NCDs (13)

It can be fatal. Risks include blindness, kidney disease, stroke, heart attack and amputation. The risks are largely avoided through early detection, lifestyle changes and where necessary, treatment, but up to a quarter of people don’t know they have it.

Diabetes is a silent killer and according to the WHO’s 2016 Global Report its prevalence has more than doubled since 1980. According to the report, the rise mirrors increasing obesity and deceasing levels of physical activity.

With numerous apps appearing to help you improve your health, which ones might be good for diabetics? Below is a 2015 list of top diabetes apps from Healthline.

"Everyone has a role to play - governments, health-care providers, people with diabetes and those who care for them, civil society, food producers, and manufacturers and suppliers of medicines and technology are all stakeholders," says the WHO.

Apps can be part of the solution too. Which ones are working to reduce diabetes and help diabetics in African countries? eHNA's found interesting initiatives in Tanzania and Senegal. We're on the lookout for more.

Before embarking on an mHealth project, it’s often good to know something about the people you want to be the users. A study from La Paz, Bolivia, and reported in 7th Space Interactive, shows an approach for patients with Non-Communicable Diseases (NCD) to inform research on mHealth interventions for the Andean region as well as low and middle-income countries.

It identified 559 NCD patients at outpatient clinics affiliated with four hospitals in La Paz. They completed surveys about their use of standard mobiles and smartphones and their sociodemographic characteristics, health status and access to healthcare.

Respondents’ average age was 52, about a third with, at most, a sixth grade education. About 30% spoke an indigenous language in their home. Mobile phone owners were about 86% and smartphone owners were much fewer about 13%. Nearly 60% sent or received a text message at least weekly. About 9% had connectivity problems, such as no mobile signal. Nearly 20% had been without credits for calls.

Mobile phones have high penetration among NCD patients in La Paz. Smartphone use is still relatively uncommon, even by younger and more educated patients. These kinds of findings can have a direct effect on the impact of mHealth projects. It’s a good idea for African countries to find this out before embarking on mHealth programmes.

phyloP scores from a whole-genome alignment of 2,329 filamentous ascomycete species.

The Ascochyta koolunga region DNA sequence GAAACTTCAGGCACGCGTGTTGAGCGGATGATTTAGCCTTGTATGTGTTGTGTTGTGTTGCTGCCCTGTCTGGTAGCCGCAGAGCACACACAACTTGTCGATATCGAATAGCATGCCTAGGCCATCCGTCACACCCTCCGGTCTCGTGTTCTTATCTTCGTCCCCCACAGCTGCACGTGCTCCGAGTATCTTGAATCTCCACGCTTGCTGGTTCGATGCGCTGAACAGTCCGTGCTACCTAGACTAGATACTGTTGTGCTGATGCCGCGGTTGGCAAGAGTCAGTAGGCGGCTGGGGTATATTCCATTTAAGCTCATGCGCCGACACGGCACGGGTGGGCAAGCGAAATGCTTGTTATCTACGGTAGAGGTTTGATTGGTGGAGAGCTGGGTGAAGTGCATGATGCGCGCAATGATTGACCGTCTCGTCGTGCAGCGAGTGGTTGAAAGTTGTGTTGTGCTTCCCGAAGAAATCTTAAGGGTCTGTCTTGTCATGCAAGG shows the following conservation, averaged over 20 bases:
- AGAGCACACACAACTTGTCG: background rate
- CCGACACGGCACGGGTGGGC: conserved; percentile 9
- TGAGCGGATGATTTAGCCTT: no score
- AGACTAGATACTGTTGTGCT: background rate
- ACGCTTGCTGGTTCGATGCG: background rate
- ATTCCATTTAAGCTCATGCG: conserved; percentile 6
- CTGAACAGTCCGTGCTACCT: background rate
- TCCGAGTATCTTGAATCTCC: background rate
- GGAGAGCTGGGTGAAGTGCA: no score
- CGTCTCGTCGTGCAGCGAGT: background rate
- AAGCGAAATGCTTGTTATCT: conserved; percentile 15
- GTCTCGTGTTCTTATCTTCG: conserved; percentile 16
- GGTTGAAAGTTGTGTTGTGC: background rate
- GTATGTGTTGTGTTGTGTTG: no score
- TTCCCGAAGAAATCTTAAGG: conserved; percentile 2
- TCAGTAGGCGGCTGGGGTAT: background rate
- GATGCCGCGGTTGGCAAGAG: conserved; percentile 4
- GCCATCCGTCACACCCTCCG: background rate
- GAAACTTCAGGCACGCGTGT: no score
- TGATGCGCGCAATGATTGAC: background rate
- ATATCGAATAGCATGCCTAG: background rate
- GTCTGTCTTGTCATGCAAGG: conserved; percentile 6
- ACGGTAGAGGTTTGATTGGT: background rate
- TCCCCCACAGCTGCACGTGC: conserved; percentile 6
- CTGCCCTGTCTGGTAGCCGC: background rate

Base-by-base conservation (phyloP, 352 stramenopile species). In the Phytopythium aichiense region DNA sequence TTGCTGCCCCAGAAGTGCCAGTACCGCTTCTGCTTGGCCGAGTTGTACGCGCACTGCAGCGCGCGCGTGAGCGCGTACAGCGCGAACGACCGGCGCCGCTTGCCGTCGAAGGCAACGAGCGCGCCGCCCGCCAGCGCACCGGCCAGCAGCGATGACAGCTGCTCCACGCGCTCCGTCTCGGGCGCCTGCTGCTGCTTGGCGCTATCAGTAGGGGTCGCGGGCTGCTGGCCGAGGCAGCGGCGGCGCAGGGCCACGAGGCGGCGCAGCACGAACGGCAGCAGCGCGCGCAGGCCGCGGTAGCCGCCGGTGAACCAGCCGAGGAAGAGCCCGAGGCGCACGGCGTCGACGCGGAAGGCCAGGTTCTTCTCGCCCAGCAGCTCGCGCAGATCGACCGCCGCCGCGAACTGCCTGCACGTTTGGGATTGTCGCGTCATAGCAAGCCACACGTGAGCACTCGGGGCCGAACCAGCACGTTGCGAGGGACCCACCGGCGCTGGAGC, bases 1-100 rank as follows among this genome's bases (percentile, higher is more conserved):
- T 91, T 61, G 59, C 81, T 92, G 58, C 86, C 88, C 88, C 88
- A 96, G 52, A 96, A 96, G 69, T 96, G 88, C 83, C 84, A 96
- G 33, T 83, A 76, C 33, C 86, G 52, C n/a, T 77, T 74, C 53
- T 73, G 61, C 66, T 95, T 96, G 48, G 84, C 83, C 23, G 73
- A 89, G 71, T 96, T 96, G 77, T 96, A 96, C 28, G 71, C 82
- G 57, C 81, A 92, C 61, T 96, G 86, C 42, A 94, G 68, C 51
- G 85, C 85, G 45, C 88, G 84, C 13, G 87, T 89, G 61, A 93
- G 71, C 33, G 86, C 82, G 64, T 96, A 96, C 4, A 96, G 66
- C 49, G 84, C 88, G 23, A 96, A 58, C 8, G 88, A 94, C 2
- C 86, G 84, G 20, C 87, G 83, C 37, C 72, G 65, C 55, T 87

The diabetes section of the WHO and ITU initiative Be Healthy, Be Mobiles, set up in 2012, has a new partner. Sanofi, a global leader in pharmaceuticals, vaccines and medical supplies, has joined.

PMLive has a review of the new links and its benefit to using mobile technology to help prevent and treat non-communicable diseases like diabetes, cancer, cardiovascular conditions and chronic respiratory diseases, in low- and middle-income countries (LMIC). The first set of Be Healthy, Be Mobile's phases for its mDiabetes programme are in Senegal.

In 2014, a pilot during Ramadan delivered about 80,000 SMSs to about 3,500 participants, an average of about 23 each, to help patients with diabetes manage their disease. Sanofi aims to step it up to two-way SMSs, including reminders to patients on topics such as blood glucose levels and food consumption.

Lots of partners already engaged in Be Healthy, Be Mobile. They include Bupa, Verizon, the World Lung Foundation, the International Federation of Pharmaceutical Manufacturers and Associations (IFPMA), the Non-Communicable Disease (NCD) Alliance, Novartis and GSK. The ITU, WHO and Sanofi are all delighted with the expanded contributions and way ahead. It’ll be good when mDiabetes is available across all Africa.

In September 2014, WHO appointed an Assistant Director-General for Non-communicable Diseases and Mental Health. Part of the role is to help to facilitate and enhance stakeholder engagement and local, national, regional and global actions to help to achieve the WHO Global NCD Action Plan 2013–2020.

The Action Plan deals with mainly with four NCDs, cardiovascular diseases, cancers, chronic respiratory diseases and diabetes. They’re the world’s biggest killers. The WHO’s estimate is that by 2020, they’ll cause 65% of deaths. About 27% of these deaths will be in Africa.

As Africa’s healthcare resources are already stretched extensively, many countries won’t cope with the extra costs. mHealth is often seen as an important part in a prevention strategy. Examples are texting healthy lifestyle advice, appointment reminders and linking this information to medical records. A post by the Global Alliance for Chronic Disease (GACD) has two views on the idea.

Dr Caroline Free from the London School of Hygiene and Tropical Medicine (LSHTM) says that mHealth can change health behaviours and reduce NCDs. An example is the “clear benefits of mHealth interventions” such as support for smoking cessation delivered by SMS.